Next, the way Big Pharma are conducting their social media campaigns to entice people to the vaccine is the next source of seduction. We have read about how Obama, Clinton and Bush are coming together to promote Pfizer by getting themselves vaccinated and publicising that heavily on social media so that people start trusting the vaccine. They still leave one to wonder why they have not dared call Trump to get the shot too!

This brings us to the third category—those who are highly conflicted by the arrival of the vaccine. Sceptics maintain that vaccines ideally need more time to prove their success; the vaccines against Covid-19 flooding the market at the moment are not reliable, and made more unreliable by how Big Pharma is aggressively marketing them. Moreover, in the face of possible mass immunisation drives by some governments in the developed countries in the West, citizens in countries like Germany and the United Kingdom are widely unconvinced that the vaccine has given full proof of its efficacy. The question is—if governments make mass immunisation compulsory, then would citizens have a choice to withdraw from those state-sponsored health drives?

The vaccine sceptics are facing another challenge—that of the nexus between the state and the market. While in Germany there is no vaccine obligation, it is likely that vaccination could be a precondition to jobs in public institutions, admission in schools and visas for international travel for the Germans and those who live in the country on long-term visas, Blue Cards, and residency permits. From that context, it appears that while on paper there is no vaccine obligation, yet a vaccine would be instrumental to one’s social development and mobility. For example, Qantas Airways Limited, the biggest international airline in Australia, announced recently that they will allow passengers to board their flights only when they are vaccinated against the Coronavirus. Here one is left wondering what kind of brand enhancement that fosters, apart from forcing people to make half-informed choices regarding the overall well-being of their own bodies. In that light, vaccine sceptics are concerned that the antidote to Covid-19 is neither going to be a liberating experience, nor a pleasurable activity. At least to them, on the contrary, it is going to be stifling.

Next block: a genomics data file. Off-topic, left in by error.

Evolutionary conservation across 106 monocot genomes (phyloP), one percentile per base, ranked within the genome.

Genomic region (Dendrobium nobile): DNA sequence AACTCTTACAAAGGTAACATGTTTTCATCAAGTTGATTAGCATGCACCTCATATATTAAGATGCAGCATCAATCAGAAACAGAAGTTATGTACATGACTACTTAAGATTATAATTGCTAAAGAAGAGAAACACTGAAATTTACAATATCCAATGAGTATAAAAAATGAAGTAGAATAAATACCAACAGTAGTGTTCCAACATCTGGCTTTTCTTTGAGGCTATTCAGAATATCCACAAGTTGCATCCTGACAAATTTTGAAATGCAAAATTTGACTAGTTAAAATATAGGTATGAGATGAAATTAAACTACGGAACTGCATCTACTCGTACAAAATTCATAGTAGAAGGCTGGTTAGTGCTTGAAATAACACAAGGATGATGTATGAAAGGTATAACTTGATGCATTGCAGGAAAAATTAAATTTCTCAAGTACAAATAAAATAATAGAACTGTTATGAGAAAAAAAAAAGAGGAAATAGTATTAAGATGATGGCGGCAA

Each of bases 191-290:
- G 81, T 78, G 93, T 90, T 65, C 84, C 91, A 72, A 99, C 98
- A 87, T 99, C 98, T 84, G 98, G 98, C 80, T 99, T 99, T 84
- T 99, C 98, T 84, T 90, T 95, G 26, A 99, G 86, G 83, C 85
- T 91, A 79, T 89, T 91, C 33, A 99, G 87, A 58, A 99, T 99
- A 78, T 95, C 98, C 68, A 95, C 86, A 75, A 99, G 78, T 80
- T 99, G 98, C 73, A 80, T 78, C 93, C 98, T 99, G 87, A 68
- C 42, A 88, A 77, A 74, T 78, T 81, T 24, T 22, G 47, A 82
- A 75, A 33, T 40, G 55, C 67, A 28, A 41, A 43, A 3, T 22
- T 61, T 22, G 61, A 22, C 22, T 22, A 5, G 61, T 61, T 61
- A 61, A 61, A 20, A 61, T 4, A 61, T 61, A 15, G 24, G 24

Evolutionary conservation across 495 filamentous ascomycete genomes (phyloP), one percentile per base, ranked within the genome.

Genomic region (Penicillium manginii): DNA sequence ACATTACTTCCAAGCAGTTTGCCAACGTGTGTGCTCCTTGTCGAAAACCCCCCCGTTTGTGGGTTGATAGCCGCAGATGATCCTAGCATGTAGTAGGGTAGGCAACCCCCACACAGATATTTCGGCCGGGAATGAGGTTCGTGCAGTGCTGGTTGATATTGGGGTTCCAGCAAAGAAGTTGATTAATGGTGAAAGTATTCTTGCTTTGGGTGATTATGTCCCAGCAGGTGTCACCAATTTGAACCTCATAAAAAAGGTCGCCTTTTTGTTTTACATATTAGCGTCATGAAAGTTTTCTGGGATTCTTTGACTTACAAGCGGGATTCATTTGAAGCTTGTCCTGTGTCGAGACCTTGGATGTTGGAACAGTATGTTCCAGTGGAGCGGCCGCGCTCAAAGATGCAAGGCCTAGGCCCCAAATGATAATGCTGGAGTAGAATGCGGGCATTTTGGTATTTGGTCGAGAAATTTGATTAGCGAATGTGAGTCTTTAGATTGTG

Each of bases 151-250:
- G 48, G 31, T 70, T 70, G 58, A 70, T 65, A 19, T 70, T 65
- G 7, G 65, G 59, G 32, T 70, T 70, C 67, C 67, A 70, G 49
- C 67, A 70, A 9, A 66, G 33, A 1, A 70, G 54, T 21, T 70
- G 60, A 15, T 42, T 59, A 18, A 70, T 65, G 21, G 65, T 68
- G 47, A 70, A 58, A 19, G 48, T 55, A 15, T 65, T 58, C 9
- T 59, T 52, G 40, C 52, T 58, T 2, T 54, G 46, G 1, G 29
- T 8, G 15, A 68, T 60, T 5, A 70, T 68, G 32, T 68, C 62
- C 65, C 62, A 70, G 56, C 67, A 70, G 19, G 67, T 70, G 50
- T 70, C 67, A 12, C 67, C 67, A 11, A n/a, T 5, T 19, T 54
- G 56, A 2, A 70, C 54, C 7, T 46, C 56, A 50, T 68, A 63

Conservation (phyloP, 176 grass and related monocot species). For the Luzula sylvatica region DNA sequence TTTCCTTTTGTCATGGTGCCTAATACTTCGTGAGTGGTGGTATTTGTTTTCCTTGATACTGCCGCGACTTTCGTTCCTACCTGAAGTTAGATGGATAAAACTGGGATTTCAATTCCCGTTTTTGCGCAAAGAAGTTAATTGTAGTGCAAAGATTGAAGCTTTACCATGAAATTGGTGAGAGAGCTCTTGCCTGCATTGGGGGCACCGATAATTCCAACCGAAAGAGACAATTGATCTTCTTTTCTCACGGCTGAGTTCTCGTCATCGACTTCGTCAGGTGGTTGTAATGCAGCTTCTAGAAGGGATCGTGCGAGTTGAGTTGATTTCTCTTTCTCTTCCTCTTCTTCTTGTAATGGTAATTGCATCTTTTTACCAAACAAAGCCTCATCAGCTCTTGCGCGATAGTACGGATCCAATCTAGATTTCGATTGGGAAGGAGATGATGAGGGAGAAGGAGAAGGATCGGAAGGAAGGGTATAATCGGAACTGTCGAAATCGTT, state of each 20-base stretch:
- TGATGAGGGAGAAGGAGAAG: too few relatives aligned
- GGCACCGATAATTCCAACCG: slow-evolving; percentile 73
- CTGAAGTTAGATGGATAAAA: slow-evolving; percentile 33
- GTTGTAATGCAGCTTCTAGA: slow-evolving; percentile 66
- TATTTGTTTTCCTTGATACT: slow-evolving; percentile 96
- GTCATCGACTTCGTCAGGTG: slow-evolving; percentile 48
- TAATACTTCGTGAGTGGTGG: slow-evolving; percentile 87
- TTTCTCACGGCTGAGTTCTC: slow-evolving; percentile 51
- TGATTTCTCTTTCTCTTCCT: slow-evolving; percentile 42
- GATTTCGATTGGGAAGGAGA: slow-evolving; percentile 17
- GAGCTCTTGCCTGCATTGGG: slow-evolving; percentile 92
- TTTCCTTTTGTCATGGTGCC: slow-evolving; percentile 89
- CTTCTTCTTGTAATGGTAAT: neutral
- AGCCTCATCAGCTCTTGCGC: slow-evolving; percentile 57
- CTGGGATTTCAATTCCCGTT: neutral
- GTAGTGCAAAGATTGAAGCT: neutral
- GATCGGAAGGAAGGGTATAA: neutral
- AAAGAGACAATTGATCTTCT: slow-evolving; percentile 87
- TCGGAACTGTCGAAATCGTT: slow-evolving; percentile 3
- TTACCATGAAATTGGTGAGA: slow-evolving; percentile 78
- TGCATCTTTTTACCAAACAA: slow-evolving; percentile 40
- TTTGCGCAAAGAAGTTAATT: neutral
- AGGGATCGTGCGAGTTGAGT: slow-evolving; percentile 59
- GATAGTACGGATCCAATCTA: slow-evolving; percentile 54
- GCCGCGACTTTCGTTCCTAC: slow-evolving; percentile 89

Coming back to the magic, the seduction and the scepticism, both vaccine tourism and vaccine protectionism deserve our attention. What also deserves mentioning is the context of vaccine divide—irrespective of whether one is a sceptic or chooses to believe in magic, the question concerning us all at the moment is: who deserves to get vaccinated first and who is left out from that process. For example, Germany with a Nazi past is grappling with this ethical question—who has more right to live and whose life is more valuable in the eyes of the state? Similar arguments can be drawn in case of India, already strewn with communal and caste divisions.

So, the bottom line is—for as much as we know about the vaccine, there is still so much left to know! But there is one thing we know for sure—much like the virus itself, the vaccine apparently killing the virus too will play havoc in our lives. All eyes on that!

The author is a researcher and lecturer on transnational migration and mobility at the University of Cologne. Presently, she moderates a web-talk series, “Corona Conversations: Mobility in a (post)Covid Future”. The views are personal.